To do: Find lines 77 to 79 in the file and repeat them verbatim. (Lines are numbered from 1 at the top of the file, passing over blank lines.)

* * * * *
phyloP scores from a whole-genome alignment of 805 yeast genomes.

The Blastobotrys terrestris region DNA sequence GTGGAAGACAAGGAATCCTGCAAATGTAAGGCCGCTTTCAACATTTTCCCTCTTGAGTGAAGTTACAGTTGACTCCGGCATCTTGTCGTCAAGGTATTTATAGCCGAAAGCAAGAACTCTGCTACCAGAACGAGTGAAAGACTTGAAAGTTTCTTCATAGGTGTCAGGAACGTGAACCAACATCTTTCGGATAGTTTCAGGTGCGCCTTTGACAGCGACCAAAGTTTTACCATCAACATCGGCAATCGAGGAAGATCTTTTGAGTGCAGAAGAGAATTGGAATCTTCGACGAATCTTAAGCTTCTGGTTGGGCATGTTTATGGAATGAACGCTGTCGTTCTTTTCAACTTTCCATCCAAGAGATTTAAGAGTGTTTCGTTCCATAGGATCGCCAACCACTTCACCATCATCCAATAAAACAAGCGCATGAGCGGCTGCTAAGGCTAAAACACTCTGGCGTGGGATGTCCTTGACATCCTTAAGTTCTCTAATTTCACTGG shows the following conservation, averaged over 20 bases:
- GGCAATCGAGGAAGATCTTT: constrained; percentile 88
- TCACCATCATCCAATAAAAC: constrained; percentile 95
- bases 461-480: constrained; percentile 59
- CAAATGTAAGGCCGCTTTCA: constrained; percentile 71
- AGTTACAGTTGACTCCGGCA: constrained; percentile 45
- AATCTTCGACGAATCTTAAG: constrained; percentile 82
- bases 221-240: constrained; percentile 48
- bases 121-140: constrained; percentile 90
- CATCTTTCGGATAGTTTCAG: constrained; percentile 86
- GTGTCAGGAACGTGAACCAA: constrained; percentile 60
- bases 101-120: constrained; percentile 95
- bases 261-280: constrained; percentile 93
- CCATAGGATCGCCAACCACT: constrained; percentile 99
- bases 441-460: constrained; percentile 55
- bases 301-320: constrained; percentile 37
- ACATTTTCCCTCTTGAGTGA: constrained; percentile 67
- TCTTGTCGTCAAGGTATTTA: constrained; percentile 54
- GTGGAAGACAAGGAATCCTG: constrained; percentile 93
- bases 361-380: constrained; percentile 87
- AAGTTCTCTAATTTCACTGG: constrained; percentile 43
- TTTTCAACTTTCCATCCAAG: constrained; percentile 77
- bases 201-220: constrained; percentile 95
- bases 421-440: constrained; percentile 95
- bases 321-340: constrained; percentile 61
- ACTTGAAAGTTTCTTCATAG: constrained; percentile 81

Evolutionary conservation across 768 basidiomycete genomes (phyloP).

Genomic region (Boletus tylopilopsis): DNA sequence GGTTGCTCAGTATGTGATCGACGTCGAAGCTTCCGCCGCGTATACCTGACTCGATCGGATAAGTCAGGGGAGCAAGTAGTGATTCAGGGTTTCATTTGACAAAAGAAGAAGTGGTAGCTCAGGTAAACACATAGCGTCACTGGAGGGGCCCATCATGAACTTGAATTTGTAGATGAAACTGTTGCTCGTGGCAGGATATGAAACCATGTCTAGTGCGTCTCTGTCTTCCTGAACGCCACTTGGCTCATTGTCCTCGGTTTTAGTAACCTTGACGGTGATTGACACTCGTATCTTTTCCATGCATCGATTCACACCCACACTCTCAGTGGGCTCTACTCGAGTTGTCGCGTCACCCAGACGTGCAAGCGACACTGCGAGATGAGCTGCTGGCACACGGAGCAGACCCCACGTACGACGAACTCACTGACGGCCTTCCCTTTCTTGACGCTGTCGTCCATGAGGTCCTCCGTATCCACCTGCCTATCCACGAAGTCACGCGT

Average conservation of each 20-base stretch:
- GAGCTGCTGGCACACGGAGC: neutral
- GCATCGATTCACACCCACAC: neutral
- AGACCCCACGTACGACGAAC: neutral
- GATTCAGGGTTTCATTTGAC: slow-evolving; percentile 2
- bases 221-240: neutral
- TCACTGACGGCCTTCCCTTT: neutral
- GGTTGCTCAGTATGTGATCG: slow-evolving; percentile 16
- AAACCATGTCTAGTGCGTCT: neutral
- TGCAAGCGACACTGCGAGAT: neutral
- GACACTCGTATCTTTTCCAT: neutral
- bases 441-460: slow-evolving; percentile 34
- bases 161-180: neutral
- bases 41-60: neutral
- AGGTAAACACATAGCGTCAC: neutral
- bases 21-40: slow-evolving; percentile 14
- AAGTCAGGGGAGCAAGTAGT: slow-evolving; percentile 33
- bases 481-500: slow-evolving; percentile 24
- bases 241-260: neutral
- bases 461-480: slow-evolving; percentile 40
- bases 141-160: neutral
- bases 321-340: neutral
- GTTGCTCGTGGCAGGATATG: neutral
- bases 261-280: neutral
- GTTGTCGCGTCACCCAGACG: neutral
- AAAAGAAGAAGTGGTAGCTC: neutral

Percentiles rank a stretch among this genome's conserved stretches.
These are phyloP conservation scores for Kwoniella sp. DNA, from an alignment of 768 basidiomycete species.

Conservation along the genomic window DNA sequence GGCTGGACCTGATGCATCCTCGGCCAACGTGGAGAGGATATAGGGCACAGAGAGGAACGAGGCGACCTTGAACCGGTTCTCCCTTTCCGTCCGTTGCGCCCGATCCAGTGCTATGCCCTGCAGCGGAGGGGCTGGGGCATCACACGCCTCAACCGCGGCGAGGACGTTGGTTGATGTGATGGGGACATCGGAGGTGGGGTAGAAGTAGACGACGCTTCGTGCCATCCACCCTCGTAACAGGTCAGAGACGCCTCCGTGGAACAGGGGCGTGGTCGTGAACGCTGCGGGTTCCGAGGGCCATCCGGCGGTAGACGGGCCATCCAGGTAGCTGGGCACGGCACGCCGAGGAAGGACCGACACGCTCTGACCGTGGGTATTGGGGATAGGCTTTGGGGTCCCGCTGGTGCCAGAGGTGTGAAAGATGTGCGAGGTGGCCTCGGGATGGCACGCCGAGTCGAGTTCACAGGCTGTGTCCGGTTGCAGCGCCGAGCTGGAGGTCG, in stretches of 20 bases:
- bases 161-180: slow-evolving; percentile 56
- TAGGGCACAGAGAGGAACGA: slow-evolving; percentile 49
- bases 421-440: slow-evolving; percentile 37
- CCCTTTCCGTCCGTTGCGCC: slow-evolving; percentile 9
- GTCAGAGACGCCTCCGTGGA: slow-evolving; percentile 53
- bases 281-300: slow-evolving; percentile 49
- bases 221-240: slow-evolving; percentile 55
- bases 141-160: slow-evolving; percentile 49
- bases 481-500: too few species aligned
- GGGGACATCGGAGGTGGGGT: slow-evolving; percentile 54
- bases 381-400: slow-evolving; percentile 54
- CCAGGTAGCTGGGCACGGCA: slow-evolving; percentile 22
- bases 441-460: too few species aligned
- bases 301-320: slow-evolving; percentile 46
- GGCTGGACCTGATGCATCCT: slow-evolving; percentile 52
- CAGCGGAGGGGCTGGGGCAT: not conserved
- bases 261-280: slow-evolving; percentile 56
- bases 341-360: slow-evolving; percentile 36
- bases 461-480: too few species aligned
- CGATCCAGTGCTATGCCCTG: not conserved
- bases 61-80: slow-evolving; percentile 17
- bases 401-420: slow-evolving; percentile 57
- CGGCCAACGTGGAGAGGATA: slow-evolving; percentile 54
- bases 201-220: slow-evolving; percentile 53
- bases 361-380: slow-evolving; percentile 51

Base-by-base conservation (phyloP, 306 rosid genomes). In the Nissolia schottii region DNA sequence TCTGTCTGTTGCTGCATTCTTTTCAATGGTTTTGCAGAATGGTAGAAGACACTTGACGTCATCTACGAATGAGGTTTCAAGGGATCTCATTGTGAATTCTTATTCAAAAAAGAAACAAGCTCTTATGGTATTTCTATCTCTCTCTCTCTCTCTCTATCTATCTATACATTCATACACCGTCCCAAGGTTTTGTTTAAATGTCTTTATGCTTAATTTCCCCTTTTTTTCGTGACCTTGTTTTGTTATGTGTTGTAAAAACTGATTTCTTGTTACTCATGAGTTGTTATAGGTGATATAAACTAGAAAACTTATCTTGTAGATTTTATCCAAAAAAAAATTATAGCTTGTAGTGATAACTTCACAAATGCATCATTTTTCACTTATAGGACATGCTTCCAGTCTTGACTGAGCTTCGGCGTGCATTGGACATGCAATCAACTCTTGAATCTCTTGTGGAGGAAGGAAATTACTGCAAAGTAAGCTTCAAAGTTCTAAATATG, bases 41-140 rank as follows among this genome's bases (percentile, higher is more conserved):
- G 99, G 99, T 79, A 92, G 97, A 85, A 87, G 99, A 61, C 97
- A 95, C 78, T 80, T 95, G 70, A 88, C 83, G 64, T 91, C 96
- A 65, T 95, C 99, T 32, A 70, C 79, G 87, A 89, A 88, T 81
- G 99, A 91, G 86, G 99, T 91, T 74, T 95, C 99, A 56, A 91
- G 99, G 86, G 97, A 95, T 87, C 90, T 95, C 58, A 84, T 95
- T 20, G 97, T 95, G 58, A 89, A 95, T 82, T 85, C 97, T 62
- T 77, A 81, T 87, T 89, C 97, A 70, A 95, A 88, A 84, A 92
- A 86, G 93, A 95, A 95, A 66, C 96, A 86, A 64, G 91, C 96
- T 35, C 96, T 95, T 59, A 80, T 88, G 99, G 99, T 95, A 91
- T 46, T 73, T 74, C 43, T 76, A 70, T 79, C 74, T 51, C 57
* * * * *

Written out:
- bases 461-480: too few species aligned
- CGATCCAGTGCTATGCCCTG: not conserved
- bases 61-80: slow-evolving; percentile 17